• the experience and commercial judgment of the liquidators, including the extensive exploration by the liquidators of available funders in the market and the liquidators’ view that the funding agreements were the best available;

  • the meritorious claims underlying the Qiu and ATO proceedings and the assets available to satisfy any judgment;
  • the potential valuable return to creditors;

  • the inability of the liquidators to bring the Qiu and ATO proceedings in the absence of funding;

  • the clear commercial terms of the funding agreements and legal retainers; and

  • the absence of the liquidators having acted in bad faith or with impropriety to cast doubt on the prudence of the proposed agreements.

Notwithstanding Beaconsfield was a company within the collapsed group, the Court supported Beaconsfield funding the ATO proceeding where:

  • the liquidators were concerned that funding offered by LCM was insufficient to fully fund the ATO proceeding, and no other external funding was available;

  • Beaconsfield was the only claimant to the ATO proceeding which had available funds;

  • Beaconsfield’s funds would only be deployed after funding provided by LCM was utilised, and may not ultimately be required;

  • the funding provided by Beaconsfield would potentially benefit all claimants to the ATO proceeding, not just Beaconsfield; and

  • Beaconsfield’s uplift on its invested capital under the funding arrangement was commensurate to that payable to LCM and fair and reasonable.


The Federal Court’s decision is a useful reminder that:

  • when a liquidator considers funding is essential to pursue litigation, court approval is likely to be required given the terms usually exceed three months;

  • liquidators will have a greater chance of obtaining court approval where there has been a considered approach to canvassing the funding market, commercially clear funding terms exist and the prospects of recovery are favourable to creditors as a whole;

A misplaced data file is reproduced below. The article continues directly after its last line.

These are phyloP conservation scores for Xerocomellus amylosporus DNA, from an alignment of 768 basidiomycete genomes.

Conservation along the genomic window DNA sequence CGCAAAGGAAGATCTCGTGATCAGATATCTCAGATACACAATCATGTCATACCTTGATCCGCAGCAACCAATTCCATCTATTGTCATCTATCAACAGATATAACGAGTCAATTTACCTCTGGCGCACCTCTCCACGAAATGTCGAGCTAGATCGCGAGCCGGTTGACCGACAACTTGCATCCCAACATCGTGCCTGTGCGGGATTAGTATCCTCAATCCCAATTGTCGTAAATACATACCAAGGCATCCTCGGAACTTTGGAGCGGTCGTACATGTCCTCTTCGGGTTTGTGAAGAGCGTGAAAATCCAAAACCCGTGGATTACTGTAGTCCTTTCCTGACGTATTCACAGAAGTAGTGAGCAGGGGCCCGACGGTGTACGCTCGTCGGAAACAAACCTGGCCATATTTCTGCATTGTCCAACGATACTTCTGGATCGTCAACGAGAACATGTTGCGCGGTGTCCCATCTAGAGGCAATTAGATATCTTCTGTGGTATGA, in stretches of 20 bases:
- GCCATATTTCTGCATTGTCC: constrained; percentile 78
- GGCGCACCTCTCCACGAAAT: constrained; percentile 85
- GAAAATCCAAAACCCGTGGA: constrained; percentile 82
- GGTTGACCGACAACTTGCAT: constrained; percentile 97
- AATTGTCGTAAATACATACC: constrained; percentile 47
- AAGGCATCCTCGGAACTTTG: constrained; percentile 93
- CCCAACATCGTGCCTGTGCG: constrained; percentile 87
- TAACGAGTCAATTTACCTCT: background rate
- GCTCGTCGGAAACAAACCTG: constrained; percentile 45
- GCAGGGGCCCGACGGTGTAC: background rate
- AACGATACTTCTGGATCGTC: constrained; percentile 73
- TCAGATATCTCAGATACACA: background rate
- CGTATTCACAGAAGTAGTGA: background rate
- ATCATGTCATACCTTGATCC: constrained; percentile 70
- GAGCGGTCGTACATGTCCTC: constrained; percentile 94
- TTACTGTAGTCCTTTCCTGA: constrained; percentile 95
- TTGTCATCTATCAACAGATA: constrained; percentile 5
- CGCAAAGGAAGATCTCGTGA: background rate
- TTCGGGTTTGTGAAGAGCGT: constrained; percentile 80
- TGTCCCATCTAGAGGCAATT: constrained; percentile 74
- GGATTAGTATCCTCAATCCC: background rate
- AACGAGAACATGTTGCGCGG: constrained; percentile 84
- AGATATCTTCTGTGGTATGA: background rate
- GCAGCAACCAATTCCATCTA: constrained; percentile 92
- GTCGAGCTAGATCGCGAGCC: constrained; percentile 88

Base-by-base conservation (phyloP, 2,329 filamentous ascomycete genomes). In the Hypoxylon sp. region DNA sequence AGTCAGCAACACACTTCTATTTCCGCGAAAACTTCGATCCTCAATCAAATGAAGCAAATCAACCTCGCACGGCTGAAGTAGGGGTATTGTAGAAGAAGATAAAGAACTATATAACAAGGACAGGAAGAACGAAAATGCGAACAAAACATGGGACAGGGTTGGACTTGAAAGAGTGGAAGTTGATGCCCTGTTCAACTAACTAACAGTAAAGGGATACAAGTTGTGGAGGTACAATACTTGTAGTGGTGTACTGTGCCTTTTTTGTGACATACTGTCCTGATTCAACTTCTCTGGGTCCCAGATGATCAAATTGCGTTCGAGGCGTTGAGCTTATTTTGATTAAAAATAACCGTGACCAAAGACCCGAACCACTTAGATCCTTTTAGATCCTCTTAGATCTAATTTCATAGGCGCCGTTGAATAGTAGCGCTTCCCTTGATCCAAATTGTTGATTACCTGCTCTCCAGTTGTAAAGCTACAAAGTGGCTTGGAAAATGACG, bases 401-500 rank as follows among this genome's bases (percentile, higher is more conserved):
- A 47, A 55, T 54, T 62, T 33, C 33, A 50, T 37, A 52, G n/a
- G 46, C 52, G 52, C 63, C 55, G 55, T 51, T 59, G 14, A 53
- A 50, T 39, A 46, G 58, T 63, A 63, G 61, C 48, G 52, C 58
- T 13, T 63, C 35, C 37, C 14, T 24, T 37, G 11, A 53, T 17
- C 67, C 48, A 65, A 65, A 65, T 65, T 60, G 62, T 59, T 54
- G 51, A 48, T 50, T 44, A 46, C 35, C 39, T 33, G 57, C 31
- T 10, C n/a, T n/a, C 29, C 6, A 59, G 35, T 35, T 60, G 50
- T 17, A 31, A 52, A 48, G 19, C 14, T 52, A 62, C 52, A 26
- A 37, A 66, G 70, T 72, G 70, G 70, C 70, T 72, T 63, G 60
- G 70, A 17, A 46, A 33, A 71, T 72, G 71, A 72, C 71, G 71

• the role of a court is to consider the funding agreement(s) presented and not develop preferrable commercial alternatives or reconsider issues deliberated by the liquidators;
  • it is possible for appropriate funding agreements to be entered into with both litigation funders and liquidated companies for the purpose of funding litigation to assist in recovering monies for the benefit of creditors; and

  • secured creditors may determine that it is not in their best commercial interest to fund litigation. Where litigation funding is subsequently sourced from the market and subject to the nature of the litigated claim, secured creditors may still be eligible for creditor distributors and ought to prudently monitor the progress of the claim.


Mark Wilks

Head of Commercial Litigation

Brooke Egan

Special Counsel

Sophie Coleman

Law Graduate


Restructuring and Insolvency

This publication is introductory in nature. Its content is current at the date of publication. It does not constitute legal advice and should not be relied upon as such. You should always obtain legal advice based on your specific circumstances before taking any action relating to matters covered by this publication. Some information may have been obtained from external sources, and we cannot guarantee the accuracy or currency of any such information.